"After a while I rounds up the Colonel an' herds him back to camp. Jerry has shore sawed off a sore affliction on that tenderfoot when he takes in them teeth; I can see that. His lip hangs like a blacksmith's apron, an' he can't talk a little bit; jest makes signs or motions, like he's Injun or deef.

"It's mebby two weeks later when Jerry gets another shot at the Colonel. It's the evenin' after the night Jerry sneaks into camp, soft-foot as a coyote, noses open the grub-box, an' eats five bottles of whiskey; all we has. We've pitched camp, an' I've hobbled this Jerry mule an' his mate-the other wheeler-an' throwed 'em loose, an' is busy hobblin' my nigh-swing mule, when trouble begins fomentin' between my tenderfoot an' Jerry.

"The fact is it's done fomented. This Colonel, bein' some heated about that whiskey, an' plumb sore on Jerry on account of them teeth, allows to himse'f he'll take a trace-chain an' warp Jerry once for luck.

"If this yere tenderfoot had been free with me, an' invited me into his confidence touchin' his designs, I'd took a lariat an' roped an' throwed Jerry for him, an' tied the felon down, an' let the Colonel wallop him an hour or so: but the Colonel's full of variety that a- way, or mebby he thinks I'll side with Jerry. Anyhow, he selects a trace-chain, an', without sayin' a word, dances all cautious towards his prey. Which this is relaxation for Jerry.

[drawing of Jerry kicking the Colonel with caption: "That he'pless shorthorn stops both heels.]

"While that Colonel tenderfoot is a rod away, Jerry turns his tail some sudden in his direction, an' the next instant that he'pless shorthorn stops both heels some'ers about the second button of his shirt. That settles it; the Colonel's an invalid immediate. I shorely has a time with him that night.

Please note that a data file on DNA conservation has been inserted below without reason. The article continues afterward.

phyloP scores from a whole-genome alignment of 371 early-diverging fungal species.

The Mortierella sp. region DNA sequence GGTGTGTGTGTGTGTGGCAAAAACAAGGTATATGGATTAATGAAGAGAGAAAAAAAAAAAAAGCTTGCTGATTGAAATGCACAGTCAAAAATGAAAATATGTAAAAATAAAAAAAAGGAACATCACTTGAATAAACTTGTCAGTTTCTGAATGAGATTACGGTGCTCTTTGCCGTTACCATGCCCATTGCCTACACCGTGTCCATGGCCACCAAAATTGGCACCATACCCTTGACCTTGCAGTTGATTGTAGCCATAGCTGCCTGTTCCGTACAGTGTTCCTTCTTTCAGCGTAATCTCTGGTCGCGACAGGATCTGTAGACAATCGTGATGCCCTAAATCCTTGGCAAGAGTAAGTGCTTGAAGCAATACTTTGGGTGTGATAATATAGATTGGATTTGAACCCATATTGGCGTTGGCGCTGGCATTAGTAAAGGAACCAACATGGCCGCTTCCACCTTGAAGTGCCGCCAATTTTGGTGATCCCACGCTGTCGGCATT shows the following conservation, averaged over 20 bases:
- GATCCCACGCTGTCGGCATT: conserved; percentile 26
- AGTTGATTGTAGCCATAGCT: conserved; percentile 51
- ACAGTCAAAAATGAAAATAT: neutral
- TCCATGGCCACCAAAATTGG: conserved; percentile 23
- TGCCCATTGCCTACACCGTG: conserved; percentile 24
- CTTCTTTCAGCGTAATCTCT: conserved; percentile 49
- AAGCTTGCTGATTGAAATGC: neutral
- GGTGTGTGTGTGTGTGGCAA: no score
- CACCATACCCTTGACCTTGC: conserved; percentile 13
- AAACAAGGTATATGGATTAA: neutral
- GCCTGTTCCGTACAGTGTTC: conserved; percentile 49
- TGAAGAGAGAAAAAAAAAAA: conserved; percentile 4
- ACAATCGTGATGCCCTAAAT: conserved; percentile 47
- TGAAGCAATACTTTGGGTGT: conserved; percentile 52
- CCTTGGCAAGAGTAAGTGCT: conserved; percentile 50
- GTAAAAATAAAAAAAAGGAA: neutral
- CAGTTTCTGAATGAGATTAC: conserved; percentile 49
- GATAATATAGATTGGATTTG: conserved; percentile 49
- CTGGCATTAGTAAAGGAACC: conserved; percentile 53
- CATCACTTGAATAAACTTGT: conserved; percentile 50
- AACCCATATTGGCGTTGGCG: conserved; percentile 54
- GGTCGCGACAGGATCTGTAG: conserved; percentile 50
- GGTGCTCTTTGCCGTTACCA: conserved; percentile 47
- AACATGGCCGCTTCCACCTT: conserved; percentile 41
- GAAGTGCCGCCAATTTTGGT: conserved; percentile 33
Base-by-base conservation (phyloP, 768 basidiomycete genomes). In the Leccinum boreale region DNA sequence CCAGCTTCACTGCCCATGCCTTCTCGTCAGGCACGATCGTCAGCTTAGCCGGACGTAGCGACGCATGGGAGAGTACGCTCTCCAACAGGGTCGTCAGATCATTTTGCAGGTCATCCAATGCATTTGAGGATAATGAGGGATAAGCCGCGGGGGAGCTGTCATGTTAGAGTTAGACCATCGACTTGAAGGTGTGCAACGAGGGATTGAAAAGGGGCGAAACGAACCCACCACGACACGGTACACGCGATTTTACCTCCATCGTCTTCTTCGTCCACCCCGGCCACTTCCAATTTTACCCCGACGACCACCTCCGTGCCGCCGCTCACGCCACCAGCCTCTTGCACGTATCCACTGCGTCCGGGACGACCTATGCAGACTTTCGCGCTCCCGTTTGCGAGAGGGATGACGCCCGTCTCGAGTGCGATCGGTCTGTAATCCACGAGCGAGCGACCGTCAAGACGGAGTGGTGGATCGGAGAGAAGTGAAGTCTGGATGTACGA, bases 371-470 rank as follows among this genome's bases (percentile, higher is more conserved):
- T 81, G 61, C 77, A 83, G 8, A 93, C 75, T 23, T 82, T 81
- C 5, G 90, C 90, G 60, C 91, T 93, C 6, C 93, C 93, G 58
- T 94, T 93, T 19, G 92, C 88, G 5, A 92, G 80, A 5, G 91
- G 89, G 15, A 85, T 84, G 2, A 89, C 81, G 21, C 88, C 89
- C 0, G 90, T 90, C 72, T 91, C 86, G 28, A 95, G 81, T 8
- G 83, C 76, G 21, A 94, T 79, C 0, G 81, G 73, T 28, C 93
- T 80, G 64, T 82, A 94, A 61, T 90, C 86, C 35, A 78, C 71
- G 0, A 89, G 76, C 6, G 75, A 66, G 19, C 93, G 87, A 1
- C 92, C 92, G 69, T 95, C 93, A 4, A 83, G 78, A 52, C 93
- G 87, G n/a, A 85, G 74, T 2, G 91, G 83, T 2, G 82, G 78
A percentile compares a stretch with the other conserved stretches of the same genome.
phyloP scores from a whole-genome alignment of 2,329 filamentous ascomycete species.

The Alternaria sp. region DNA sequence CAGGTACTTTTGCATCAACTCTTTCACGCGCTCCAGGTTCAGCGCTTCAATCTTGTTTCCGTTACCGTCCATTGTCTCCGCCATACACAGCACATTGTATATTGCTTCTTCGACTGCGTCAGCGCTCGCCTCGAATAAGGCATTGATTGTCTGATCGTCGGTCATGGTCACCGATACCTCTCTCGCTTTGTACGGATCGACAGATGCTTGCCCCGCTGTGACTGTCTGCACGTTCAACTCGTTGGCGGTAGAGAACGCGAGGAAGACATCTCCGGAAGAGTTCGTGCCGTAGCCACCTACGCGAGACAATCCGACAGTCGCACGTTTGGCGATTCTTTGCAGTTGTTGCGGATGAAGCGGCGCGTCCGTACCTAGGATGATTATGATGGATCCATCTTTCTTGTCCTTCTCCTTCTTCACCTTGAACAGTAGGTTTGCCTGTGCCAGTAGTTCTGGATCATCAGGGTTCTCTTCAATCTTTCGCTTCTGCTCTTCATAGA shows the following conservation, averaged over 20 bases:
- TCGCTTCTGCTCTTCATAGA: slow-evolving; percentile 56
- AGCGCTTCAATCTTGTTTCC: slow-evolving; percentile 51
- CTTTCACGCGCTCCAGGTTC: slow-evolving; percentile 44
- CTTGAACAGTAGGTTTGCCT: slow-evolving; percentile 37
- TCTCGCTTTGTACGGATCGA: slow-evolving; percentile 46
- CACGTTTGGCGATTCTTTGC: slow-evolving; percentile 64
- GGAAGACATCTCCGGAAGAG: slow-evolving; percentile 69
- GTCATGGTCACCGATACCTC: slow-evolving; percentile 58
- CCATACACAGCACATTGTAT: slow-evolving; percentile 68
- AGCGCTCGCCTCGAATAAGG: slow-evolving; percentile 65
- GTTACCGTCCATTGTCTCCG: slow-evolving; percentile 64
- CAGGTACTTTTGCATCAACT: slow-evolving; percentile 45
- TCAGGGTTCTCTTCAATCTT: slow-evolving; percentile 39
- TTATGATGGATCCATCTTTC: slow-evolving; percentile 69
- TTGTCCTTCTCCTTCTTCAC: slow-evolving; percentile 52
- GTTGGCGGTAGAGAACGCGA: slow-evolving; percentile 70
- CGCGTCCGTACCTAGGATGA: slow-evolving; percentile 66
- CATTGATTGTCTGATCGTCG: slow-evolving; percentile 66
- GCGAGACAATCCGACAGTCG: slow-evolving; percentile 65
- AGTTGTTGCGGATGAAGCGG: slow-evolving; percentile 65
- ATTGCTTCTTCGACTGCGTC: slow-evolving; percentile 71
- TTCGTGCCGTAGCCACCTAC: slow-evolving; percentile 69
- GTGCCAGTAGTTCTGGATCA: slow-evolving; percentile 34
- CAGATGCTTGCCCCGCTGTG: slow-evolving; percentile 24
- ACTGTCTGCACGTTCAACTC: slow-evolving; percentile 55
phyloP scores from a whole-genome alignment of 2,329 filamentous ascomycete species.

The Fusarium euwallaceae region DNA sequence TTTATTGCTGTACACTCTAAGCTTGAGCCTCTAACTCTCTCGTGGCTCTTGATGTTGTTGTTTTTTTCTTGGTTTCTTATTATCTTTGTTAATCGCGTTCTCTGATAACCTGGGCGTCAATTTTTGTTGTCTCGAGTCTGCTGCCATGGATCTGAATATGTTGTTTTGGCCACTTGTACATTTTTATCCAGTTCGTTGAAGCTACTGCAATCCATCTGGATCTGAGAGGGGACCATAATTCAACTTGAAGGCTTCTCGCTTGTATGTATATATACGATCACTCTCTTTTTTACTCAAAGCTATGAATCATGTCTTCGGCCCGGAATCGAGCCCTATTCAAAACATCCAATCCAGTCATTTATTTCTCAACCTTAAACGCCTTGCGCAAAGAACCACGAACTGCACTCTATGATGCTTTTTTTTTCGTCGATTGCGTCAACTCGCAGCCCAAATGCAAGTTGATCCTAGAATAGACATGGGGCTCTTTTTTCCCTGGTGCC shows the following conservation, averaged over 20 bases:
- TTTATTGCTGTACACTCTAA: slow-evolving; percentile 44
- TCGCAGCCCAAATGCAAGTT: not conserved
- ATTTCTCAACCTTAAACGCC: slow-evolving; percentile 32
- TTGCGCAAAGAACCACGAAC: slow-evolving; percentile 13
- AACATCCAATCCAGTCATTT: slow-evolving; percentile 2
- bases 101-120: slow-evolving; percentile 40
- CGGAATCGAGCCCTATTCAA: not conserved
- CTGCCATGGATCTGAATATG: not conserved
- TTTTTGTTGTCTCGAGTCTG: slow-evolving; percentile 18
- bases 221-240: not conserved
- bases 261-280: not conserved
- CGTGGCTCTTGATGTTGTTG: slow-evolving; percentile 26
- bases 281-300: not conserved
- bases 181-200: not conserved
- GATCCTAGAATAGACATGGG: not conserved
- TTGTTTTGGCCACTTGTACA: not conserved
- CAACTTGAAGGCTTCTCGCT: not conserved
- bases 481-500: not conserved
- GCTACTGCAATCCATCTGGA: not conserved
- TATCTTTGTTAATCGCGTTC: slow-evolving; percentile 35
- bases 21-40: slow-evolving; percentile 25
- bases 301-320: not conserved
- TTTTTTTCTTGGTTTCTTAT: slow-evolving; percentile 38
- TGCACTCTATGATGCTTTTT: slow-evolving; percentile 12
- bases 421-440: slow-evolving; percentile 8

"The next day he can't walk, an' he can't ride in the wagon 'cause of the jolts. It all touches my heart, an' at last I ups an' make a hammock outen a Navajo blanket, which is good an' strong, an' swings the Colonel to the reach of the trail wagon.

"It's mostly a good scheme. Where the ground's level the Colonel comes on all right; but now an' then, when a wheel slumps into a rut, the Colonel can't he'p none but smite the ground where he's the lowest, an' it all draws groans an' laments from him a heap.

"One time, when the Colonel's agony makes him groan speshul strong, I sees Jerry bat his eyes like he enjoys it; an' then Jerry mentions somethin' to his mate over the chain. We're trottin' along the trail at the time, an', bein' he's the nigh-wheeler-which is the saddle- mule of a team-I'm ridin' Jerry's compadre, an' when I notes how Jerry is that joyous about it I reaches across an' belts him some abrupt between the y'ears with the butt of a shot-filled black- snake. It rather lets the whey outen Jerry's glee, an' he don't get so much bliss from that tenderfoot's misfortunes as he did.